As the 120th season of professional league football in Scotland kicks off this afternoon, the words of the unnamed Scotsman correspondent who chronicled the start of the inaugural campaign perhaps have a fresh resonance.
According to our man on the spot way back in 1890, the teams involved in that very first title race “entered upon the contest for the championship under the most favourable auspices”.
To try and bring the Victorian phraseology up to date, it has certainly been some time since a league season began with as much anticipation, intrigue and enthusiasm as the 2016-17 version has generated.
The narrative surrounding the Scottish Premiership has inevitably been dominated by the return of Rangers to the top flight after a four-year absence.
It remains to be seen if Mark Warburton’s team can restore a significant level of uncertainty of outcome to the title race at their first attempt. While the more apocalyptic predictions of how the competition would fare without Rangers unsurprisingly did not come to pass, there is no doubt it has lacked the drama and tension which that vital ingredient of a closely contested battle for the flag provides.
Celtic have been worthy and largely untroubled champions in the past four seasons, despite the best efforts of Aberdeen to provide a genuine threat to their dominance. The Parkhead club cruised across the line with winning margins of 16 and 29 points under Neil Lennon in 2013 and 2014 and were ultimately just as comfortable on Ronny Deila’s watch, enjoying gaps of 17 and 15 points at the top in the last two years.
They start as solid odds-on favourites to stretch their current sequence of title wins to six in a row under new manager Brendan Rodgers whose appointment proved to be a big box office hit as season ticket sales boomed on the back of his arrival.
The former Liverpool manager’s immediate objective in the job is to take Celtic back into the group stage of the Champions League for the first time in three years, a task which has naturally overshadowed the build-up to their domestic title defence as they have successfully negotiated their first two qualifying ties.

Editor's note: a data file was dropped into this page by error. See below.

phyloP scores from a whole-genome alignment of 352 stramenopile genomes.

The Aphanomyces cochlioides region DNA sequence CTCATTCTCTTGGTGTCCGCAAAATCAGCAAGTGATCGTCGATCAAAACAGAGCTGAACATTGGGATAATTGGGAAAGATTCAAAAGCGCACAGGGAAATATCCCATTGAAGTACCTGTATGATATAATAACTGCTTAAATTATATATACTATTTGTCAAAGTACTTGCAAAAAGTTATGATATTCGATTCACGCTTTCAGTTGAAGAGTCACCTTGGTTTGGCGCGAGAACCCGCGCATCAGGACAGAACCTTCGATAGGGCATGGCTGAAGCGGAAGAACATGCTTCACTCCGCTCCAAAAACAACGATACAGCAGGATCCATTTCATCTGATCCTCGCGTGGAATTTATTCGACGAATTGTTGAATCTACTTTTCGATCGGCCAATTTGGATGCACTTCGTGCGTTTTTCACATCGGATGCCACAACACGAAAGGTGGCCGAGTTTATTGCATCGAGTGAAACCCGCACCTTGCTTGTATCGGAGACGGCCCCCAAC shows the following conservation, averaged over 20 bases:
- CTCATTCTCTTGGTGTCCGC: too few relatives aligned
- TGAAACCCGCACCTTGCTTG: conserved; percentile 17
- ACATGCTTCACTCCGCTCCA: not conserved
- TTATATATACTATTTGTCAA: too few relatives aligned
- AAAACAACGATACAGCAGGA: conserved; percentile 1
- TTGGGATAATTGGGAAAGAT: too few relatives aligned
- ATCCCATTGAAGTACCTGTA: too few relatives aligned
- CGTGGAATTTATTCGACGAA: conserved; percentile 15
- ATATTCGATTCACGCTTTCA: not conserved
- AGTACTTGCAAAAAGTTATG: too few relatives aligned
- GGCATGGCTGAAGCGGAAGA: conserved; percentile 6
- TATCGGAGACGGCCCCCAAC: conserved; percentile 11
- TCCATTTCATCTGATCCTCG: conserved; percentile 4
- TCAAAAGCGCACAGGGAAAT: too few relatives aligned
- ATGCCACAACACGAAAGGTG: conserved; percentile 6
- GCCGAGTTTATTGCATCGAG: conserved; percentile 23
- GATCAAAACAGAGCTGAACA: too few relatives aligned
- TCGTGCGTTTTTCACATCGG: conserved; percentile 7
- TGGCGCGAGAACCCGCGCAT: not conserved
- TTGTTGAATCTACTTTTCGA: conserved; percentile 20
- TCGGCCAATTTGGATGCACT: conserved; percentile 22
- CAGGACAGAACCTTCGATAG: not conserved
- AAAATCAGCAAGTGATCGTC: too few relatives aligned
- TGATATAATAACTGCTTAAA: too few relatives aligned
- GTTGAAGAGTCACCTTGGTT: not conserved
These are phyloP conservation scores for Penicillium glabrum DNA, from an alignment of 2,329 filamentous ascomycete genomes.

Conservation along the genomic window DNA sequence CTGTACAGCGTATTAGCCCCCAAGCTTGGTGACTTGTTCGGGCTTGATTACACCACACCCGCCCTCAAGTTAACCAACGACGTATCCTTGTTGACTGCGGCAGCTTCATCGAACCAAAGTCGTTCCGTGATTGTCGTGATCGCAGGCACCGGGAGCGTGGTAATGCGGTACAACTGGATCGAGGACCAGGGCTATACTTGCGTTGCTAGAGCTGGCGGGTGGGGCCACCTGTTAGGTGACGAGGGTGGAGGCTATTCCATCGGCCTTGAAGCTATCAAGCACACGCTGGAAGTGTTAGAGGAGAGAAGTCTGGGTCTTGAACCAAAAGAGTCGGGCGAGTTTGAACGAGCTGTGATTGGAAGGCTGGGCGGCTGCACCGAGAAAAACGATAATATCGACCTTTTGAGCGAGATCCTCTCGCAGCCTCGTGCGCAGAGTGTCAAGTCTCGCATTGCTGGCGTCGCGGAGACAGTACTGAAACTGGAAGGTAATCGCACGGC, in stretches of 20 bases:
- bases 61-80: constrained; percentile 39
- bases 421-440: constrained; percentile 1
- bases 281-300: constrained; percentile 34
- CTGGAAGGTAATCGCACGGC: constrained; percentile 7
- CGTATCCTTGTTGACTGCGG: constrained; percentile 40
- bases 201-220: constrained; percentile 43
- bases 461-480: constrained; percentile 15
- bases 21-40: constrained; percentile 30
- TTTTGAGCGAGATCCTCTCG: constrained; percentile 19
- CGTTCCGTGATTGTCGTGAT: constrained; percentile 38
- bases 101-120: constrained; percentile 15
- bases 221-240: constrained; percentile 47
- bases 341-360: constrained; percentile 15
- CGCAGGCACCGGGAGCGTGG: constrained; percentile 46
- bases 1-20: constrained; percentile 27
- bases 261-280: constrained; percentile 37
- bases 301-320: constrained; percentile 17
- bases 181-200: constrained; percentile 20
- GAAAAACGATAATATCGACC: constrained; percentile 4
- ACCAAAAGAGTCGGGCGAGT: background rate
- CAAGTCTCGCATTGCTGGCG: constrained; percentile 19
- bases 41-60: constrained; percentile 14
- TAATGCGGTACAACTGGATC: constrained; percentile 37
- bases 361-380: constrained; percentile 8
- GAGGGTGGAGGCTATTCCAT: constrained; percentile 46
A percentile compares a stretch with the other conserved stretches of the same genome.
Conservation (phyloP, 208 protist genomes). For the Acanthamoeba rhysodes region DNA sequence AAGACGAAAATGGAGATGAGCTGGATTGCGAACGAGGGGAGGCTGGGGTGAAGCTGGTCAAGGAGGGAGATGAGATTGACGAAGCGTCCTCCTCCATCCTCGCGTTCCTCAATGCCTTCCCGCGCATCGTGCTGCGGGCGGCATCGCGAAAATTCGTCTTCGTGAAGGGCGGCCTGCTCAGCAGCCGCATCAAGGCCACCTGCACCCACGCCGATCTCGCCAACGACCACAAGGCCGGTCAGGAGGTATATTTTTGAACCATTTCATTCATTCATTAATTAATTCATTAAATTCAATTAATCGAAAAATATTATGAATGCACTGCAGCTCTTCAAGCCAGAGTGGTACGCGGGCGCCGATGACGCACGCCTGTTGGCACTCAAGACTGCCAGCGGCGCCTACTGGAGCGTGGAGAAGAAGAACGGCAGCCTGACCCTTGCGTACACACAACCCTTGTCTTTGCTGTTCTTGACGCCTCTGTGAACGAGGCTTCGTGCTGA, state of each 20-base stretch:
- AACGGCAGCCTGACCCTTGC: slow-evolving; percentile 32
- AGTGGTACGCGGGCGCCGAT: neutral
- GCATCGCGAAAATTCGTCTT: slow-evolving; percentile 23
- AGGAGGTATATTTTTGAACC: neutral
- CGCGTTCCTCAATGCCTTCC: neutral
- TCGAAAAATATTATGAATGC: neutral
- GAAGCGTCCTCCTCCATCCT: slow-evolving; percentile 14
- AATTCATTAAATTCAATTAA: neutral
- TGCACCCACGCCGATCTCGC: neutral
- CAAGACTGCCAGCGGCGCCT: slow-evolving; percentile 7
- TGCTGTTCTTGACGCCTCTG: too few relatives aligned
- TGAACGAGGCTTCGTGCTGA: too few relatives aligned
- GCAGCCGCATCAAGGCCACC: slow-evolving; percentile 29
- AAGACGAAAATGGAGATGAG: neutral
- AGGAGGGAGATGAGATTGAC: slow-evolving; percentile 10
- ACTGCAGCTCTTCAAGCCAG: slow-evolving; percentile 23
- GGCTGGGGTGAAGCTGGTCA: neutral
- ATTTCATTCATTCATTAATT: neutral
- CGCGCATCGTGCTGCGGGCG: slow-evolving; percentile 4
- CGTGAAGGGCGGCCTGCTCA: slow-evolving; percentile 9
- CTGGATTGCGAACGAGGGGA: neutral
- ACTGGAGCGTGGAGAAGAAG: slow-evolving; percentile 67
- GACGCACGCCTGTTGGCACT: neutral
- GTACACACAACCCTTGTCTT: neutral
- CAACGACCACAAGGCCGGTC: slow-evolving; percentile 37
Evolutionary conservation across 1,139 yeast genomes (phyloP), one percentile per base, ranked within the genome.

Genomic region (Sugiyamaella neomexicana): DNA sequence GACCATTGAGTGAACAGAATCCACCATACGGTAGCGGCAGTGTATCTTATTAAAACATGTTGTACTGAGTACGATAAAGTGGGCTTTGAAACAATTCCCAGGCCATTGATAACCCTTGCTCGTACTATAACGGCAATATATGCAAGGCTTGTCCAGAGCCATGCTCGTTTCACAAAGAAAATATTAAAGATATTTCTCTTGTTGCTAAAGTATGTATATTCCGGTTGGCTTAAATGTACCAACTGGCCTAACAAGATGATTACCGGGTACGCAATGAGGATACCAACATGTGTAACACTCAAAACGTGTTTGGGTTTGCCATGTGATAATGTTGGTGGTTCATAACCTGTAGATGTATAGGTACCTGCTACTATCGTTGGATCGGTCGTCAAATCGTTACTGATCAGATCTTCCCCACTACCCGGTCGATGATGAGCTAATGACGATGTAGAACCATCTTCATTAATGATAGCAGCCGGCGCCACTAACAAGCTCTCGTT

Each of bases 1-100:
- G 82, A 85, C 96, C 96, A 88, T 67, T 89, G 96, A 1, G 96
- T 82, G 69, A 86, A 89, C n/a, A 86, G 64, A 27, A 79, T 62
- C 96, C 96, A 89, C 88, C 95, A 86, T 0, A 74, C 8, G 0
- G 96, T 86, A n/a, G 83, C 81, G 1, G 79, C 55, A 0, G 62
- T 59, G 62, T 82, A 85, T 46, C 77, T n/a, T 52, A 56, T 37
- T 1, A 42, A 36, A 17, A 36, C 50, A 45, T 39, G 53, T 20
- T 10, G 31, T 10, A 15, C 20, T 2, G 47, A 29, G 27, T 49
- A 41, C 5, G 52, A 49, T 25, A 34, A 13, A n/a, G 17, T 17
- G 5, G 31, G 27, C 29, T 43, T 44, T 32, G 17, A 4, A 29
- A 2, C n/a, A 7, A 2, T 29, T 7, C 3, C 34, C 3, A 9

With European football now guaranteed for Celtic until December – they will drop into the Europa League group stage if they do not win their Champions League play-off round tie – the task for Rodgers will be to balance the challenges faced at home and abroad.
His revamping of the swollen first-team squad he inherited from Deila will continue over the next few weeks, with further off-loading of players anticipated alongside additional new recruits to join his two signings so far, veteran defender Kolo Toure and young French striker Moussa Dembele.
The arrival of the highly-regarded Dembele, who scored his first goal for his new club to win the Champions League qualifier against Astana on Wednesday night, may lift some of the burden from Leigh Griffiths’ shoulders after his 31 Premiership goals in 34 appearances carried Celtic to five in a row.
Across the city, Warburton has been intensely proactive on the recruitment front this summer as he tries to forge a side capable of mounting an immediate and credible title challenge. Nine new faces have arrived, recognition that the compact squad which saw Rangers convincingly win the Championship last season required significant strengthening.